Despite the bump in the road for US cycling, it looks like BMC’s van Garderen is ready to become the next big thing in US cycling. Van Garderen recently won the 2013 Tour of California GC in solid fashion, never truly out of sorts throughout the stage race.
Last year, van Garderen finished 5th overall in the Tour de France and Paris-Nice, winning the white jersey of the young rider classification chase.
Posted on May 19, 2013 under Events |
I overheard a conversation at the Tour of California that inspired me to write this blog post. Two spectators were trying to explain what it meant to ‘bonk’ after one of the color commentators mentioned something.
Learning the proper terminology when it comes to cycling and endurance sports can be difficult, but it’s important to understand certain phrases.
From the official Amgen Tour of California guide:
“Both are bad news for a cyclist. To ‘bonk’ or to ‘hit the wall’ means a rider has not consumed enough calories to fuel his/her bbody. Cycling races are usually long and require careful replenishment of calories and electrolytes. Failure to fuel correctly can lead to a rider falling off the pace of the main group and may even cause them to drop out of a race.”
It’s likely inevitable you will bonk during training – and hopefully not during a race – but there is a lot of work
Alameda Runners: Long Distance Training Supplies
Alameda Runners: Importance of Proper Carb Consumption
Fueling for Cycling (PDF)
TriRadar: How to Avoid Bonking While Cycling
Bicycling.com: Cycling Nutrition: Coca-Cola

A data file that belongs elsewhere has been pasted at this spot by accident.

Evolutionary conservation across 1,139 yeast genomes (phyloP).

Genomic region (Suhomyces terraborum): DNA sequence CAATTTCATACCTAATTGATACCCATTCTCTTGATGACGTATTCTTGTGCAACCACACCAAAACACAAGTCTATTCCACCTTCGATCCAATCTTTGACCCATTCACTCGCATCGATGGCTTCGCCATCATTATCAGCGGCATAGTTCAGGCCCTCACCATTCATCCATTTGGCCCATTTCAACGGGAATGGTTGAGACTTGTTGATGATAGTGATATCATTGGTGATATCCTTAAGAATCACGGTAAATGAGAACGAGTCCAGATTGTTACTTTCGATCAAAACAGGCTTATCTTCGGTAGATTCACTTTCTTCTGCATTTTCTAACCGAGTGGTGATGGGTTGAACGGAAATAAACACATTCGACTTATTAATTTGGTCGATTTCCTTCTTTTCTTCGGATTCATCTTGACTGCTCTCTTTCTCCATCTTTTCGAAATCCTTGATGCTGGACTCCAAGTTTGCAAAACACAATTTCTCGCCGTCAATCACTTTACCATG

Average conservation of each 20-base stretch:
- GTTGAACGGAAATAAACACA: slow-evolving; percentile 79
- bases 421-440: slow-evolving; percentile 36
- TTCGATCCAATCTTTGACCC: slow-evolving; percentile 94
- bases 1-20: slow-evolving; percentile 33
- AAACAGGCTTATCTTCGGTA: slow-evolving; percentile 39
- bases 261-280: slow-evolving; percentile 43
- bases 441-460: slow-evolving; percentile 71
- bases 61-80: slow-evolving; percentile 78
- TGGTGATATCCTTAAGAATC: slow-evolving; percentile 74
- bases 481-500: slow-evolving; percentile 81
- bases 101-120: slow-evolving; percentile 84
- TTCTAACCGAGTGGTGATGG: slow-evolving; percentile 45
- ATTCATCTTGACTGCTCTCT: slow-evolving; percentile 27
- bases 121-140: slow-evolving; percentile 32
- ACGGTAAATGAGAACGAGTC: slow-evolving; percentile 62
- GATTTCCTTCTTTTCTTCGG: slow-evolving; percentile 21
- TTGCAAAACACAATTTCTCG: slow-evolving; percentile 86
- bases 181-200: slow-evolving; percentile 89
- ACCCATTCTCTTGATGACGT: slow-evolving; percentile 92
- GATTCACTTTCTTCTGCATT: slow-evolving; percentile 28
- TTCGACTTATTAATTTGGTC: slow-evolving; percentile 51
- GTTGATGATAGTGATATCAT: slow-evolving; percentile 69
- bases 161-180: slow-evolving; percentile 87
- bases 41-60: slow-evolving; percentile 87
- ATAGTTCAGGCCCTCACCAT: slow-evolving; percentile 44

I’m sure sports nutrition and avoiding the bonk will be discussed again in the future here on Alameda Runners.
Posted on May 19, 2013 under Uncategorized |
The individual time trial is known as the ‘race of truth’ for a reason, with each rider needing to face his own weaknesses and overcome all challenges without the help of teammates in the peloton.
Some riders seemingly can destroy the ground beneath them while riding a time trial, while other riders can’t generate the watts needed to find success.
The Tour of California’s 19.6-mile individual time trial (ITT) finished with a brutal 1.7-mile, 950’ climb in San Jose, averaging a brutal 10.6 percent. Driving up Metcalf Road before the riders came through yielded a steep, long intense uphill that each rider would suffer up.
Tejay van Garderen completely blew apart the ITT by winning in 48 minutes, 52 seconds, which was 23 seconds faster than Vacansoleil-DCM’s Lieuwe Westra and 28 seconds faster than Garmin-Sharp’s Rohan Dennis.
van Garderen is the true US cycling talent of the future, as he has all around cycling skills, a great personality with the fans and press, and is the first generation post-Lance fall out. While most of the well-known US riders have either tested positive – or were strongly implicated in doping – van Garderen can give us hope.
Posted on May 18, 2013 under Events, News |
German veteran Jens Voigt is a cycling legend, attracting swarms of fans wherever he races in Europe or North America.
I’m glad to see Californians greet him so warmly, with spectators and media alike trying to get a few moments with him.
The 41-year-old won a stage of the 2013 Tour of California, and has been on the attack a few different times.
It’s funny to see his response about causing a split in the peloton during the stage he won: “To cause chaos and mayhem isn’t that a good enough reason?”
I’ve been a fan of Voigt since his early days at Team CSC, and always appreciated his ability to suck it up, grind it out, and sacrifice everything for his team.
Voigt picked up his first win of the 2013 season during stage 5 of the Tour of California, where his RadioShack-Leopard Trek teammates helped destroy the peloton in the wind. From there, Voigt attacked – which he has done throughout the Tour of California – and
Posted on Apr 26, 2013 under "Shout Out", Articles, Misc, Uncategorized |